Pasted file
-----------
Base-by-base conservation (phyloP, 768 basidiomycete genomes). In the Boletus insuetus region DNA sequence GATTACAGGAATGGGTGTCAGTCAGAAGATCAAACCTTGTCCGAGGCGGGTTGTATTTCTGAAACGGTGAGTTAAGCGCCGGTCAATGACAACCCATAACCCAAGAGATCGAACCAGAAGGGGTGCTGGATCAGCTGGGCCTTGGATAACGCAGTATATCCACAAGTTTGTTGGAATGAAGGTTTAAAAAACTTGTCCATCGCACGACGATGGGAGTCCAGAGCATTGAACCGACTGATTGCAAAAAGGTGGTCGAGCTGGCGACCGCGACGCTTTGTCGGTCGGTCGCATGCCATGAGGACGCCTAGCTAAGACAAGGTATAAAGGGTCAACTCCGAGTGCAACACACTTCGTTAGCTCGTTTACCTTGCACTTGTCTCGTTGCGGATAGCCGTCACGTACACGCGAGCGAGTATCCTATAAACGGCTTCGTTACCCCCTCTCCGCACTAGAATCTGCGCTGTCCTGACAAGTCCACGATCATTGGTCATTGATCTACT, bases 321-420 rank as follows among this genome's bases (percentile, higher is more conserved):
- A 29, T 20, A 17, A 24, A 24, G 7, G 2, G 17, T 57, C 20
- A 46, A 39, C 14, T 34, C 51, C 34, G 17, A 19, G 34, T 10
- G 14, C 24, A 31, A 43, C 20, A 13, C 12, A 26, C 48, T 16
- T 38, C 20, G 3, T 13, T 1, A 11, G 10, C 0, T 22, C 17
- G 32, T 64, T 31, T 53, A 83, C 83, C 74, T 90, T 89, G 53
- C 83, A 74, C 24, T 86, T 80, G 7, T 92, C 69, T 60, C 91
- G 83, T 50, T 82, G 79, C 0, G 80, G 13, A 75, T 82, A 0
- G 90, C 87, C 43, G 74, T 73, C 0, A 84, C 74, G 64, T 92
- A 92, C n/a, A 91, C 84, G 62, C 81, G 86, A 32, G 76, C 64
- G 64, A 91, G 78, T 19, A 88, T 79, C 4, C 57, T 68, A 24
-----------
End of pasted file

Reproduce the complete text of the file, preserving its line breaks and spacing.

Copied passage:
Base-by-base conservation (phyloP, 768 basidiomycete genomes). In the Boletus insuetus region DNA sequence GATTACAGGAATGGGTGTCAGTCAGAAGATCAAACCTTGTCCGAGGCGGGTTGTATTTCTGAAACGGTGAGTTAAGCGCCGGTCAATGACAACCCATAACCCAAGAGATCGAACCAGAAGGGGTGCTGGATCAGCTGGGCCTTGGATAACGCAGTATATCCACAAGTTTGTTGGAATGAAGGTTTAAAAAACTTGTCCATCGCACGACGATGGGAGTCCAGAGCATTGAACCGACTGATTGCAAAAAGGTGGTCGAGCTGGCGACCGCGACGCTTTGTCGGTCGGTCGCATGCCATGAGGACGCCTAGCTAAGACAAGGTATAAAGGGTCAACTCCGAGTGCAACACACTTCGTTAGCTCGTTTACCTTGCACTTGTCTCGTTGCGGATAGCCGTCACGTACACGCGAGCGAGTATCCTATAAACGGCTTCGTTACCCCCTCTCCGCACTAGAATCTGCGCTGTCCTGACAAGTCCACGATCATTGGTCATTGATCTACT, bases 321-420 rank as follows among this genome's bases (percentile, higher is more conserved):
- A 29, T 20, A 17, A 24, A 24, G 7, G 2, G 17, T 57, C 20
- A 46, A 39, C 14, T 34, C 51, C 34, G 17, A 19, G 34, T 10
- G 14, C 24, A 31, A 43, C 20, A 13, C 12, A 26, C 48, T 16
- T 38, C 20, G 3, T 13, T 1, A 11, G 10, C 0, T 22, C 17
- G 32, T 64, T 31, T 53, A 83, C 83, C 74, T 90, T 89, G 53
- C 83, A 74, C 24, T 86, T 80, G 7, T 92, C 69, T 60, C 91
- G 83, T 50, T 82, G 79, C 0, G 80, G 13, A 75, T 82, A 0
- G 90, C 87, C 43, G 74, T 73, C 0, A 84, C 74, G 64, T 92
- A 92, C n/a, A 91, C 84, G 62, C 81, G 86, A 32, G 76, C 64
- G 64, A 91, G 78, T 19, A 88, T 79, C 4, C 57, T 68, A 24